What Is Conformity, And What Does It Do To A Person?

Medically reviewed by Laura Angers Maddox, NCC, LPC
Updated October 2, 2023by BetterHelp Editorial Team

The pressure to conform and fit in socially can be challenging for many people. The desire to connect with peers and be liked is often based on human survival and behavior. It can be helpful to look at the psychology behind conformity, what it can do to a person, and how to seek support if you want to challenge conformity and feel more confident in your individuality. 

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What Is Conformity?

When some people imagine conformity, they might imagine agreeing or acting in agreement with most people in a group to be seen as "normal" within one's sphere of influence. As defined by the American Psychological Association (APA), conformity is "the adjustment of one's opinions, judgments, or actions to be more consistent with either the opinions, judgments, actions of others" or "the normative standards of a social group or situation." 

Why Do People Conform? 

There are many proposed reasons people may look to conform to society. For example, one might not want to be seen as the "odd" person out, as they may lose their social support system. In ancient history, people conformed to the group to remain safe. People who strayed from group ideals or needs were often outcasts. Although some outcasts may have started new movements or groups, others may have lost their ability to provide for themselves. 

Other influences that can be explored include the following: 

  • Normative Influence: The desire to have others like and accept you
  • Informational influence: When an individual changes their thoughts or behaviors based on information provided by another group participant to conform to that view out of a desire to be right

The Types Of Conformity

Many different types of conformity can play a role, including the following: 

  • Informational Conformity: An individual does not have knowledge or resources and turns to the group for the answer.
  • Normative Conformity: An individual changes their behavior to fit in with others.
  • Identification: Individuals conform to expectations, altering their behaviors to maintain a specific role.
  • Internalization: An individual changes themselves to be more like another person or group.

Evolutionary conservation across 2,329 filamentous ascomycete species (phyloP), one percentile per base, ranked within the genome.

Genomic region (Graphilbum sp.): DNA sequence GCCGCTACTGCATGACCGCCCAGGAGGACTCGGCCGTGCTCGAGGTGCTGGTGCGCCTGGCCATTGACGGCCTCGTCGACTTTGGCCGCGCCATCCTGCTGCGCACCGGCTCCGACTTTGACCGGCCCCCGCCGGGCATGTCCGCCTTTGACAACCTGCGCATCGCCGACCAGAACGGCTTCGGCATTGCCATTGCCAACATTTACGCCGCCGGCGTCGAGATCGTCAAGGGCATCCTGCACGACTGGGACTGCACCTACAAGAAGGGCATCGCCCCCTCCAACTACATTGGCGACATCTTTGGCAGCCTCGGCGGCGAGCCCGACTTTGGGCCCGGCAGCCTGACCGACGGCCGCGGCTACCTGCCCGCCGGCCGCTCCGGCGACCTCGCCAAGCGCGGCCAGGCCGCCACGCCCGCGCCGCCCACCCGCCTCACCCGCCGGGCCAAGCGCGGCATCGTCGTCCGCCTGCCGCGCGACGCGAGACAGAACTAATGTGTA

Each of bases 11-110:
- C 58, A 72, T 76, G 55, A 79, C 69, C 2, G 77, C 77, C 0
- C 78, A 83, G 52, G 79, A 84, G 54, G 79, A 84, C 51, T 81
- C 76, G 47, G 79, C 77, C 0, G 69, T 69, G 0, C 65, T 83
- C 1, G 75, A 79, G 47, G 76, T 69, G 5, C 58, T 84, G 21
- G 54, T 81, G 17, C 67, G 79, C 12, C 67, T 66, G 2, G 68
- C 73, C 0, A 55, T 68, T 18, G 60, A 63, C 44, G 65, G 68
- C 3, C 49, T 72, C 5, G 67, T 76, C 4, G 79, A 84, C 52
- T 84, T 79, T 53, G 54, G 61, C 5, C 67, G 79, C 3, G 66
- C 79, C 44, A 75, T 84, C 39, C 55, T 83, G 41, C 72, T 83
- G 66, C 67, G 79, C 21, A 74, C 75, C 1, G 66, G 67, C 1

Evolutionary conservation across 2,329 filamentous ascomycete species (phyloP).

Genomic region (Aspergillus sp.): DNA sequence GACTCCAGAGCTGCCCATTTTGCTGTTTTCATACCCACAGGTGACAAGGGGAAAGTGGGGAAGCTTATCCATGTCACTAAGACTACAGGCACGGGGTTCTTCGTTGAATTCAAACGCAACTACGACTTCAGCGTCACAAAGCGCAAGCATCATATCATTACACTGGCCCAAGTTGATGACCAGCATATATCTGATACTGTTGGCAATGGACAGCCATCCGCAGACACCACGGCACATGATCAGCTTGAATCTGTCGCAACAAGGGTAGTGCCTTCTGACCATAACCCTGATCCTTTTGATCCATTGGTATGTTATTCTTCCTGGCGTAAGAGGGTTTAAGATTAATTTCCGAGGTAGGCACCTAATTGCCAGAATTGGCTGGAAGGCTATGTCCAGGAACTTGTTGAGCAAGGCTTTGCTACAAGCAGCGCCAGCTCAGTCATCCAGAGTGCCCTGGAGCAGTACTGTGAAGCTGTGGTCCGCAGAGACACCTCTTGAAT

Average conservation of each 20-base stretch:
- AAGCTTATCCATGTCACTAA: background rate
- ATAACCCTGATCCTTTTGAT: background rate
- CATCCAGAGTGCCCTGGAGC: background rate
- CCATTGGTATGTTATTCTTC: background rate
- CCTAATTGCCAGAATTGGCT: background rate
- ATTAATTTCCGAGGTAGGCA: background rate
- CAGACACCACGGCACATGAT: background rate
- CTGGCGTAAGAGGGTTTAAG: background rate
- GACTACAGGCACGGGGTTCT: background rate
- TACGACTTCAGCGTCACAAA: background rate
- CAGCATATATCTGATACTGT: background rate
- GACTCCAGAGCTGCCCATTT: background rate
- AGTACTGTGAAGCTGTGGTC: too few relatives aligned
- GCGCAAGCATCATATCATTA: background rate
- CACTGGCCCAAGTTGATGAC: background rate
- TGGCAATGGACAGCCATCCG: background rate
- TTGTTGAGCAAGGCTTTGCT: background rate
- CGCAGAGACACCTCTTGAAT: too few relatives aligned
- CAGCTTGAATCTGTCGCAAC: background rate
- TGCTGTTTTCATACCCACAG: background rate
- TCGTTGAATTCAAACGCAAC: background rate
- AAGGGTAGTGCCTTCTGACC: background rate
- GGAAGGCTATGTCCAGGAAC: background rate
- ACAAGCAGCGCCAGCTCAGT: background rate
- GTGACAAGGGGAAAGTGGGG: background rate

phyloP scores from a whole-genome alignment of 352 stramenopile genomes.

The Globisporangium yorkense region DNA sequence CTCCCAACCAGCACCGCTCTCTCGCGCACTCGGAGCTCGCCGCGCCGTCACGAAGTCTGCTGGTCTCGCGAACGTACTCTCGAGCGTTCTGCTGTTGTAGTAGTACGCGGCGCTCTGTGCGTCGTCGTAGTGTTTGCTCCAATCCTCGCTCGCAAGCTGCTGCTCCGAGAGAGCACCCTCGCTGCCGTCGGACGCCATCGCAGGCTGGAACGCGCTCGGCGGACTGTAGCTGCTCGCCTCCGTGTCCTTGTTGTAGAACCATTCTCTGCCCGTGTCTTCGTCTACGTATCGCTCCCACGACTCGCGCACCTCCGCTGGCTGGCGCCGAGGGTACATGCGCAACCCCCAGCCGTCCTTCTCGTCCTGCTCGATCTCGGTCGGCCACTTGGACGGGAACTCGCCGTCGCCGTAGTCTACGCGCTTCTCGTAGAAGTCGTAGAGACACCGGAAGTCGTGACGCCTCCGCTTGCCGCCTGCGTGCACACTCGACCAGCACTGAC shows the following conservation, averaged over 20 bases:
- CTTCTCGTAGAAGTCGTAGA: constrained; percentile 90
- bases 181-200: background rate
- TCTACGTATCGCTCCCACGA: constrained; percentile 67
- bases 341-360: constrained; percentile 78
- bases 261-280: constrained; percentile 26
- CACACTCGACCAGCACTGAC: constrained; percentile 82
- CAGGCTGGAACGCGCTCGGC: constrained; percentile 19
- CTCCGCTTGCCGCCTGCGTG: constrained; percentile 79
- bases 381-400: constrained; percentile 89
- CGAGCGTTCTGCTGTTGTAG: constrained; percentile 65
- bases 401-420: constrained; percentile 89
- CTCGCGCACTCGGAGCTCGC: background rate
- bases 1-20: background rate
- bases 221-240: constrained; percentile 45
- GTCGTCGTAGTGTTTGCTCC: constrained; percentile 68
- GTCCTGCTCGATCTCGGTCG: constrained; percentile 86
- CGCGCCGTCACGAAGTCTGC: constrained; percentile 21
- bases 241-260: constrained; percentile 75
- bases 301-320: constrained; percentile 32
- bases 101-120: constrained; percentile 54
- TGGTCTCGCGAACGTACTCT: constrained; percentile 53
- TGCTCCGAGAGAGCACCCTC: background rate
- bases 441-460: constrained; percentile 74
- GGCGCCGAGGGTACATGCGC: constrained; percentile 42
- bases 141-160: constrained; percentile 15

Conformity is often a conscious decision. However, for some, it can happen without much awareness and thought. If more people in a group conform, an outside individual may be more likely to do the same, even if they don't understand why. 

The Influence Of Group Behavior

Often, a significant aspect of conformity is not the individual's response but the influence and response of an entire group. It can involve how people behave in certain situations, where people will get into groups for multiple reasons and, from there, start to develop behaviors that follow the group. 

Many humans form social groups, and while groups are not inherently unhealthy, a group can have a powerful influence over behavior. People join groups for many reasons, whether for survival, safety, control, power, social status, achievement, or companionship. 

In a group, a mode of thinking termed groupthink can occur, which refers to a tendency of participants of a group to reach a conclusion out of perceived consensus, regardless of whether the individuals see the idea as correct or ideal. Groupthink can involve minimizing the conflict and, from there, deciding without evaluating different viewpoints. 

Groupthink can be a problem in many cases, as it interferes with effective group decision-making, and it often involves the following aspects:

  • Isolation from outside forces
  • Loyalty to the group to prevent others from raising alternative solutions
  • A loss of creativity and independent thinking
  • The illusion of invulnerability.

Factors Affecting Conformity

Several factors may affect conformity, especially when it comes to group tasks. For instance, some of the following factors may have an effect: 

  • Size of the group
  • Difficulty of the task 
  • Cultural differences
  • Situational characteristics
  • Individual differences 

Research has been done on group conformity, including the Asch conformity experiments, which are among the most influential.

Getty/Vadym Pastukh
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Achieving Confidence In Your Individuality 

A therapist may be a beneficial resource if you conform to outside influences too often and want to be more confident in your individuality but don't know where to start. 

Some people may find themselves conforming out of a desire to be liked and approved of by others. There can be many dynamics in these experiences, including low self-esteem. Research has shown that online therapy can be effective in improving self-esteem, often with results similar to in-person options. 

Finding a therapist to meet your unique needs can be essential when looking for a provider. With online therapy, you can get matched with a therapist based on your unique needs, and then it's easy to switch therapists if you don't find your match initially. In addition, you can easily set treatment goals when starting therapy.


Conformity involves shifting your opinions, beliefs, or actions to fit the views of others or fit in with the standards of a group or situation. If you often succumb to external pressures more than you want to, and you want to feel more confident in your individuality, you're not alone. Consider reaching out to a licensed therapist for guidance and support.

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